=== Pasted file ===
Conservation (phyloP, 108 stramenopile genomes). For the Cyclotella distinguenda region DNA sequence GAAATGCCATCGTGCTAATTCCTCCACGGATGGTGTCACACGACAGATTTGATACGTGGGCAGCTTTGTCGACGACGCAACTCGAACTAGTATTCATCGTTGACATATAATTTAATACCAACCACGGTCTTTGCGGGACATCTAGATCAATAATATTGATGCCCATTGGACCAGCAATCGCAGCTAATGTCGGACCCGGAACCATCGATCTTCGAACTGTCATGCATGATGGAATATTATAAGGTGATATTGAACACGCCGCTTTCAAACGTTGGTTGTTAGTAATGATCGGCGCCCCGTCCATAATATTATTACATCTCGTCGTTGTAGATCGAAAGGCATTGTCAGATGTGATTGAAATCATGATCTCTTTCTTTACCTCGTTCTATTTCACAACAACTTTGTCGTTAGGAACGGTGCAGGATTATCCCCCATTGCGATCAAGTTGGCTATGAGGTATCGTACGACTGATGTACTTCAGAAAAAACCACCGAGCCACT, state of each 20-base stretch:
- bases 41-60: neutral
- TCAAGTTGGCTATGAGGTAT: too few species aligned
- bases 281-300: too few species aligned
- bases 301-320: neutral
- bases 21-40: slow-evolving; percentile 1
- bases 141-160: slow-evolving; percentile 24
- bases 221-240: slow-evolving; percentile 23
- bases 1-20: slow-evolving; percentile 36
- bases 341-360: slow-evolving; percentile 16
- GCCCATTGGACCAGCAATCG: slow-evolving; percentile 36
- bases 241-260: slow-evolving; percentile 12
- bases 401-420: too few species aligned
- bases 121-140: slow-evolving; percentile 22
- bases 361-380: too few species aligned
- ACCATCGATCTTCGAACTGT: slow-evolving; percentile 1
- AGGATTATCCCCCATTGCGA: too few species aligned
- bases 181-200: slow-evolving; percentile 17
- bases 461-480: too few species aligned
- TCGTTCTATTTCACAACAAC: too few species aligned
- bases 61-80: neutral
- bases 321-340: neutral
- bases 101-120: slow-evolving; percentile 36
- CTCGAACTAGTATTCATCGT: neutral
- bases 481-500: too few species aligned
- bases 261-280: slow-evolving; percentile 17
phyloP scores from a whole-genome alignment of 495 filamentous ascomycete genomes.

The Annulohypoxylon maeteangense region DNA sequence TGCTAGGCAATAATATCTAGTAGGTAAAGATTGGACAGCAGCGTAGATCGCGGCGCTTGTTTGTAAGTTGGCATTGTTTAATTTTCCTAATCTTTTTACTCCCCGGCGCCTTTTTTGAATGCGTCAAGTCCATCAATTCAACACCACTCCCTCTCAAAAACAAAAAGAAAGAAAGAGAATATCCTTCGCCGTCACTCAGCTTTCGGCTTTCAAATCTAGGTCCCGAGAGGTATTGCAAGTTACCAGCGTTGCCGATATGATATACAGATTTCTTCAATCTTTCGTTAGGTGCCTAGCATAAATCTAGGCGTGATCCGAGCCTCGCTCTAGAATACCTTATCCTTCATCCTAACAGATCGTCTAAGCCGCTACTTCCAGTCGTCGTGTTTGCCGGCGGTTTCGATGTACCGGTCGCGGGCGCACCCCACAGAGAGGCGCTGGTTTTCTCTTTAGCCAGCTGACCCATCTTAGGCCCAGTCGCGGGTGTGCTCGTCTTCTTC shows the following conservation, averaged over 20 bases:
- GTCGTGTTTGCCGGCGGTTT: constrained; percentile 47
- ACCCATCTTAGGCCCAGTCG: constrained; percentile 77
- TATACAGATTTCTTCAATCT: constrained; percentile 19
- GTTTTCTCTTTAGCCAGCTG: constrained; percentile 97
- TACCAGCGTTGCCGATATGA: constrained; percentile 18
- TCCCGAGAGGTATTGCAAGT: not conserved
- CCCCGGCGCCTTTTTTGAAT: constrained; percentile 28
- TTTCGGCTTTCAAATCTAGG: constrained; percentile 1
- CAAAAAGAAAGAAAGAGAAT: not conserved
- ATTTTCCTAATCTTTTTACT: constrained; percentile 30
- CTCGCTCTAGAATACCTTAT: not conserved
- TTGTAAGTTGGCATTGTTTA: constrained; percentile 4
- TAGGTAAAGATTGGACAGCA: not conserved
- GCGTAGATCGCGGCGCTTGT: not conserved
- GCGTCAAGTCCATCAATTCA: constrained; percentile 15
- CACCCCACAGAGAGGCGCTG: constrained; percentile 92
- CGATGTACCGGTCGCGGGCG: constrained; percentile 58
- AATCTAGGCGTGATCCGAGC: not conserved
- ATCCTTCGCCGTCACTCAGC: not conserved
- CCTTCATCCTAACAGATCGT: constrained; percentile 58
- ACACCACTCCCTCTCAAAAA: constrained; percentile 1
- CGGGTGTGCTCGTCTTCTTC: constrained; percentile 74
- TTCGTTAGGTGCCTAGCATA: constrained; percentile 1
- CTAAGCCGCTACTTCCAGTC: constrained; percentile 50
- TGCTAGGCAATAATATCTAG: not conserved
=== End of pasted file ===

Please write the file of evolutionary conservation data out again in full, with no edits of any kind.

Conservation (phyloP, 108 stramenopile genomes). For the Cyclotella distinguenda region DNA sequence GAAATGCCATCGTGCTAATTCCTCCACGGATGGTGTCACACGACAGATTTGATACGTGGGCAGCTTTGTCGACGACGCAACTCGAACTAGTATTCATCGTTGACATATAATTTAATACCAACCACGGTCTTTGCGGGACATCTAGATCAATAATATTGATGCCCATTGGACCAGCAATCGCAGCTAATGTCGGACCCGGAACCATCGATCTTCGAACTGTCATGCATGATGGAATATTATAAGGTGATATTGAACACGCCGCTTTCAAACGTTGGTTGTTAGTAATGATCGGCGCCCCGTCCATAATATTATTACATCTCGTCGTTGTAGATCGAAAGGCATTGTCAGATGTGATTGAAATCATGATCTCTTTCTTTACCTCGTTCTATTTCACAACAACTTTGTCGTTAGGAACGGTGCAGGATTATCCCCCATTGCGATCAAGTTGGCTATGAGGTATCGTACGACTGATGTACTTCAGAAAAAACCACCGAGCCACT, state of each 20-base stretch:
- bases 41-60: neutral
- TCAAGTTGGCTATGAGGTAT: too few species aligned
- bases 281-300: too few species aligned
- bases 301-320: neutral
- bases 21-40: slow-evolving; percentile 1
- bases 141-160: slow-evolving; percentile 24
- bases 221-240: slow-evolving; percentile 23
- bases 1-20: slow-evolving; percentile 36
- bases 341-360: slow-evolving; percentile 16
- GCCCATTGGACCAGCAATCG: slow-evolving; percentile 36
- bases 241-260: slow-evolving; percentile 12
- bases 401-420: too few species aligned
- bases 121-140: slow-evolving; percentile 22
- bases 361-380: too few species aligned
- ACCATCGATCTTCGAACTGT: slow-evolving; percentile 1
- AGGATTATCCCCCATTGCGA: too few species aligned
- bases 181-200: slow-evolving; percentile 17
- bases 461-480: too few species aligned
- TCGTTCTATTTCACAACAAC: too few species aligned
- bases 61-80: neutral
- bases 321-340: neutral
- bases 101-120: slow-evolving; percentile 36
- CTCGAACTAGTATTCATCGT: neutral
- bases 481-500: too few species aligned
- bases 261-280: slow-evolving; percentile 17
phyloP scores from a whole-genome alignment of 495 filamentous ascomycete genomes.

The Annulohypoxylon maeteangense region DNA sequence TGCTAGGCAATAATATCTAGTAGGTAAAGATTGGACAGCAGCGTAGATCGCGGCGCTTGTTTGTAAGTTGGCATTGTTTAATTTTCCTAATCTTTTTACTCCCCGGCGCCTTTTTTGAATGCGTCAAGTCCATCAATTCAACACCACTCCCTCTCAAAAACAAAAAGAAAGAAAGAGAATATCCTTCGCCGTCACTCAGCTTTCGGCTTTCAAATCTAGGTCCCGAGAGGTATTGCAAGTTACCAGCGTTGCCGATATGATATACAGATTTCTTCAATCTTTCGTTAGGTGCCTAGCATAAATCTAGGCGTGATCCGAGCCTCGCTCTAGAATACCTTATCCTTCATCCTAACAGATCGTCTAAGCCGCTACTTCCAGTCGTCGTGTTTGCCGGCGGTTTCGATGTACCGGTCGCGGGCGCACCCCACAGAGAGGCGCTGGTTTTCTCTTTAGCCAGCTGACCCATCTTAGGCCCAGTCGCGGGTGTGCTCGTCTTCTTC shows the following conservation, averaged over 20 bases:
- GTCGTGTTTGCCGGCGGTTT: constrained; percentile 47
- ACCCATCTTAGGCCCAGTCG: constrained; percentile 77
- TATACAGATTTCTTCAATCT: constrained; percentile 19
- GTTTTCTCTTTAGCCAGCTG: constrained; percentile 97
- TACCAGCGTTGCCGATATGA: constrained; percentile 18
- TCCCGAGAGGTATTGCAAGT: not conserved
- CCCCGGCGCCTTTTTTGAAT: constrained; percentile 28
- TTTCGGCTTTCAAATCTAGG: constrained; percentile 1
- CAAAAAGAAAGAAAGAGAAT: not conserved
- ATTTTCCTAATCTTTTTACT: constrained; percentile 30
- CTCGCTCTAGAATACCTTAT: not conserved
- TTGTAAGTTGGCATTGTTTA: constrained; percentile 4
- TAGGTAAAGATTGGACAGCA: not conserved
- GCGTAGATCGCGGCGCTTGT: not conserved
- GCGTCAAGTCCATCAATTCA: constrained; percentile 15
- CACCCCACAGAGAGGCGCTG: constrained; percentile 92
- CGATGTACCGGTCGCGGGCG: constrained; percentile 58
- AATCTAGGCGTGATCCGAGC: not conserved
- ATCCTTCGCCGTCACTCAGC: not conserved
- CCTTCATCCTAACAGATCGT: constrained; percentile 58
- ACACCACTCCCTCTCAAAAA: constrained; percentile 1
- CGGGTGTGCTCGTCTTCTTC: constrained; percentile 74
- TTCGTTAGGTGCCTAGCATA: constrained; percentile 1
- CTAAGCCGCTACTTCCAGTC: constrained; percentile 50
- TGCTAGGCAATAATATCTAG: not conserved